Daylight Savings always messes up our kids’ schedules! To help households get ready for the change and keep the daily schedules moving smoothly, we’ve compiled a few tips to make the transition a bit smoother. Good luck! (ps. Spring is just around the corner. Kindof).
There’s a lot of unhappy going on out there. Buzz words that conjure the worst viral stories and make our hearts drop into the pits of our stomachs. Words that lose all authentic meaning in the moment and become emblems of pure emotion, driving parents to despair. A once normal word like ‘gorilla’ triggers conflicting feelings of anger and hopelessness. Add ‘anti-vax’, ‘forward-facing’, and ‘breastfed‘ to the list and you’re sunk; it’s evolving and eternal. And it’s also true—these things do happen and they’re awful, but reading about them on Facebook every day doesn’t empower us, it drowns us. Sure we’re drawn to the heavy, but shouldn’t we also celebrate the light? 100 happy days was my shift in focus, my commitment to happy—and it can be yours too.
Earlier this month, I had the pleasure of attending an event hosted by Sanofi Pasteur for National Seniors Day at the Richmond-Adelaide Centre in Toronto. As I entered, all I saw were the beaming faces of seniors being celebrated – and not just those personally present. A giant photo exhibit was erected, depicting images that had been sent in by the public specifically to show us all how seniors are incredible pillars of strength in our society. Inspiring quotes describing the positive impacts our senior loved ones have on society were interspersed throughout.
I wish it were 2018. If this were last fall and I had known more about the flu vaccine for seniors, I would have done things differently. When my mom died unexpectedly on Christmas morning, the reasons why were unclear. What was 100% evident is that I thought of her as living for years to come. She was the master of her home. Vibrant. Feisty. Perhaps it was child-like denial, but I didn’t know how unwell she was. Sadly, I hadn’t yet researched the myriad of special solutions for seniors that can help maintain good health.
We all have our parenting strengths, and families often go through challenges that test us. There are the small but normal developmental hurdles like the first time your child sees what will happen when they hit mommy in the face or try and cut off their own hair. There are the slightly cringe-worthy times they fall off a swing or fail a test in school. But then there are those heart-lurching, life-shifting moments when a threshold is crossed, and everyone involved has to adjust.
Communication is key for us all. It enables growth, self-confidence and drives our ability to live an enriched life. As teens transition from childhood to adulthood it can sometimes be difficult to maintain open lines of communication. But when a teen is living with a chronic disease, such as type 1 diabetes, it becomes critical to keeping them healthy.
Many teens with type 1 diabetes are often in denial. They don’t always manage their condition optimally because they just want to be normal teenagers. I interviewed Deirdre Brough, National Director, Corporate Partnerships at JDRF. Brough is a parent of a young adult who was diagnosed with type 1 diabetes as a teen. In speaking to Brough about what life is like for parents of teens with diabetes, it became abundantly clear that friend-to-friend and parent-to-teen communication and respect can be very helpful for all involved.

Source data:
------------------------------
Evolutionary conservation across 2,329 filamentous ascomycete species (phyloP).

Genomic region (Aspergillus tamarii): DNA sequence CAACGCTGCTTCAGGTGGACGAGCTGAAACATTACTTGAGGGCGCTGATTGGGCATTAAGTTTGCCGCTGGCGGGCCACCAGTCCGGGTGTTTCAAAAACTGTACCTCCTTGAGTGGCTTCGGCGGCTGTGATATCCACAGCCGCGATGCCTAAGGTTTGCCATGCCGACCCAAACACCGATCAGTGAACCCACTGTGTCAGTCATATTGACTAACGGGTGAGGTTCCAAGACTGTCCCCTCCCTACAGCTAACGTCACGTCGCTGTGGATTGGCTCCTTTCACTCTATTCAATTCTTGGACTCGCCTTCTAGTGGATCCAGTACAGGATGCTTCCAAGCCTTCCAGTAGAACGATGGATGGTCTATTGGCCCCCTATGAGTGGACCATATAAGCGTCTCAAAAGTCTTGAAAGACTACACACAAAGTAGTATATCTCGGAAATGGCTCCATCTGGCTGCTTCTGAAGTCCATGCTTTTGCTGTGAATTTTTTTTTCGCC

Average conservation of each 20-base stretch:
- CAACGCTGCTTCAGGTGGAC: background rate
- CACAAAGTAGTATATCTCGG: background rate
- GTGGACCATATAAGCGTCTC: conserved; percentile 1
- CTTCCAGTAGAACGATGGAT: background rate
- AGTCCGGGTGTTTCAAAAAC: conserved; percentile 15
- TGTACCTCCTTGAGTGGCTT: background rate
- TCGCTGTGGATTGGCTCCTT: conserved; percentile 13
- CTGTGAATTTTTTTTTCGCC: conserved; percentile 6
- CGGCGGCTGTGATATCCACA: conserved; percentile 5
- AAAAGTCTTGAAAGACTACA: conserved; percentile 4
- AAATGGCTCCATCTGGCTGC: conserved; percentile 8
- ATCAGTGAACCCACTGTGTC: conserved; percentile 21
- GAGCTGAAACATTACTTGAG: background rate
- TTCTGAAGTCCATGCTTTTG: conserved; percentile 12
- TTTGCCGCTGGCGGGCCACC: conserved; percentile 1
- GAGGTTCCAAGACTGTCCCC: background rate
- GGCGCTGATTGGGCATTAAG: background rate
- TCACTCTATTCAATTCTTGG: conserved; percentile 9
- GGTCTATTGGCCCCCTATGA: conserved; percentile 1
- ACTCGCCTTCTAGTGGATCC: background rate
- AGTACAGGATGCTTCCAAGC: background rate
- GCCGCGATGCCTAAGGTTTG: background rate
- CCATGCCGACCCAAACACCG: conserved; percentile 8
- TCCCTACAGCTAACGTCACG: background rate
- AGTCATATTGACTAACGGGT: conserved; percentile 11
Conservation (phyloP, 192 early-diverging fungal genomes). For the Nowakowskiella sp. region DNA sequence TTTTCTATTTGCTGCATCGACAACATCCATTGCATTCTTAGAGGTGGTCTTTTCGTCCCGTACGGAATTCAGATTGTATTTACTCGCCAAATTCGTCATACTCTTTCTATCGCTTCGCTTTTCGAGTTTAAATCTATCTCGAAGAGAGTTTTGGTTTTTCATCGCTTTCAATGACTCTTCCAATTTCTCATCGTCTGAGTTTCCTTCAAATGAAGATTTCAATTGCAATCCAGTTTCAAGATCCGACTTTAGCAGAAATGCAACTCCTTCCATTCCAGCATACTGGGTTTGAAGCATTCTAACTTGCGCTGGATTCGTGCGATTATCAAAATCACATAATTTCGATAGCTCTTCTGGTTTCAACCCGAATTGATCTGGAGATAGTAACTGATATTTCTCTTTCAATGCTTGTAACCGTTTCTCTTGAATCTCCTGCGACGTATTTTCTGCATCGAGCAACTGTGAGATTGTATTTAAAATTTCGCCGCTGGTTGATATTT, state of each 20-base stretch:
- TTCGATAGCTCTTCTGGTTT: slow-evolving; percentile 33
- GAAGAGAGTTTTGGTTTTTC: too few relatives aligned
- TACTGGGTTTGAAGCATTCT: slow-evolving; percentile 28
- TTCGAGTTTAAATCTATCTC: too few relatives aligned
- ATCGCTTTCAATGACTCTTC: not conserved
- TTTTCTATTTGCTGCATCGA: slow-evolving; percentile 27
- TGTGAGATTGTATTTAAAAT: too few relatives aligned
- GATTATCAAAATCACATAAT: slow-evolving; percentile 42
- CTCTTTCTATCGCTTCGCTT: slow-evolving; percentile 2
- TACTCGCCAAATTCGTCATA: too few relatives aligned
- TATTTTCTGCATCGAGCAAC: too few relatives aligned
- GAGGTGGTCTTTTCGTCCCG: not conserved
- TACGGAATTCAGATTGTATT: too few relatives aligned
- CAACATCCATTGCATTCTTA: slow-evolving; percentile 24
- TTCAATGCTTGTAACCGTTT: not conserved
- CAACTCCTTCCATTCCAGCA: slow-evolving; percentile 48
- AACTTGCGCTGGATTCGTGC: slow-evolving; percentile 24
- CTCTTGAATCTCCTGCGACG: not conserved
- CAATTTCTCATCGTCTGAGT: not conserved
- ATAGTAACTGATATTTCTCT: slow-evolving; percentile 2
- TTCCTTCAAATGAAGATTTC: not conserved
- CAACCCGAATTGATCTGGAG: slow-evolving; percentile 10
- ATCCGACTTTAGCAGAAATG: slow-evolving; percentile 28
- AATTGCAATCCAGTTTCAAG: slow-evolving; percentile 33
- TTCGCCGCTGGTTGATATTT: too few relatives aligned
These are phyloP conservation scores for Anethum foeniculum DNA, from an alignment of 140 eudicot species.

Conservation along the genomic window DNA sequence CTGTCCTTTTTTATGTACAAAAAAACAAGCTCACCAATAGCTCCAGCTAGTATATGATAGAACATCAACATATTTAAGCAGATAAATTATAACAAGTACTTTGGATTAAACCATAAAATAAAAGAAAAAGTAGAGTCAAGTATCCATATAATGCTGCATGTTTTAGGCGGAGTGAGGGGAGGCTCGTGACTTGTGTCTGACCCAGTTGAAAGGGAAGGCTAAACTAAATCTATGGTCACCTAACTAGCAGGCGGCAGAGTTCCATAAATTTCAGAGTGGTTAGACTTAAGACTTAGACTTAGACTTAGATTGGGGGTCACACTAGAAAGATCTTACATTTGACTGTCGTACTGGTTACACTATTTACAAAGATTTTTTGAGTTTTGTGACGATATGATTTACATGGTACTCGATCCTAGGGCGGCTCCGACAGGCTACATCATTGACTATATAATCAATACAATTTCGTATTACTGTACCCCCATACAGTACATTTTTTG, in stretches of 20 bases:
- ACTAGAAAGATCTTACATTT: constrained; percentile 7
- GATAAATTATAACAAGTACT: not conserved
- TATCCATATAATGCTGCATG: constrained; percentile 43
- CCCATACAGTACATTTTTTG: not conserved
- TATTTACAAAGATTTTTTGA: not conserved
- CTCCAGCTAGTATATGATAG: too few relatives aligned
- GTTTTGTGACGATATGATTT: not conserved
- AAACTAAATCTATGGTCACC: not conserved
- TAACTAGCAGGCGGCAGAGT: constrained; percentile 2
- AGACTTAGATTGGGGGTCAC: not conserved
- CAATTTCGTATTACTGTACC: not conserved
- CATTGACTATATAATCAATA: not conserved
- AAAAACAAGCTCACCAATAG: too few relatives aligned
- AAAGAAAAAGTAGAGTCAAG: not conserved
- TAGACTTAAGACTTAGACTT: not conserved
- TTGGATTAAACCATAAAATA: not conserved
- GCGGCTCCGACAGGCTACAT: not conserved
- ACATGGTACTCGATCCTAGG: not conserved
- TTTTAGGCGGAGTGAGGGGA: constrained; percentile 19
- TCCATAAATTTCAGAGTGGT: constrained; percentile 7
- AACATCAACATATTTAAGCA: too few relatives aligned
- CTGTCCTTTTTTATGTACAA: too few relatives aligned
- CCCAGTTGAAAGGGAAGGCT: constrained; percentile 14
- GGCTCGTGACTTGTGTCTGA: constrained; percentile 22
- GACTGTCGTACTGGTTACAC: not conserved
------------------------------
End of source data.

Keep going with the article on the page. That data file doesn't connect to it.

Is life overwhelming sometimes? Ever feel the need for a refuge? Want one small space to call your own? If that sounds like you, sister, you might need a ‘she-shed’, a detached one-room bungalow with the sole purpose of providing comfort, privacy and serenity. Start planning, and before you know it, you’ll be gently closing your door on the rest of the world.
The school year is drawing to a close and summer will be here in a minute, with it the buzz of schoolkids ready to burst from the confines of their routine and be free. Never fear: a successful summer transition is within your reach. The change from classroom to summer setting need not be jarring—for you or your child (or your teen). Doing a bit of prep before summer’s arrival will ease you all into this change and set you up for a summer of grand memories and structured good times.
There was a time when Ella sang, “Summertime and the livin’ is easy,” and I believed her. Growing up in the 80’s summer was always about watching movies at the outdoor movie theatre, playing outside late into the night, and of course popsicles, lots and lots of them. And then I became a mom and my priorities shifted. To be honest summer didn’t change for me in the first few years of motherhood. I was working full-time, and if there was vacation, Yay! Otherwise there was always day care! And then I had my second little pumpkin, we moved to Toronto and I decided to work from home. That’s when reality hit me like a ton of bricks: moms hate summer.
Diala’s Kitchen is one of my favourite new food blog obsessions and after getting gluttonous on the (terrible, curse on whoever invented this) “Eat What You Want Day” with a bowl of popcorn to carry me through from breakfast to lunch, an inhaled curry pad thai for dinner, and half a huge bag of dark choc almonds to follow—let’s just say that I woke up this morning hungover, overcome with guilt, and looking to redeem myself.
Diala to the rescue with a dish that’s fresh, healthy, totally yummy, and makes me feel like I might not have to wear a T-shirt over my swimsuit during baby swimming lessons this summer.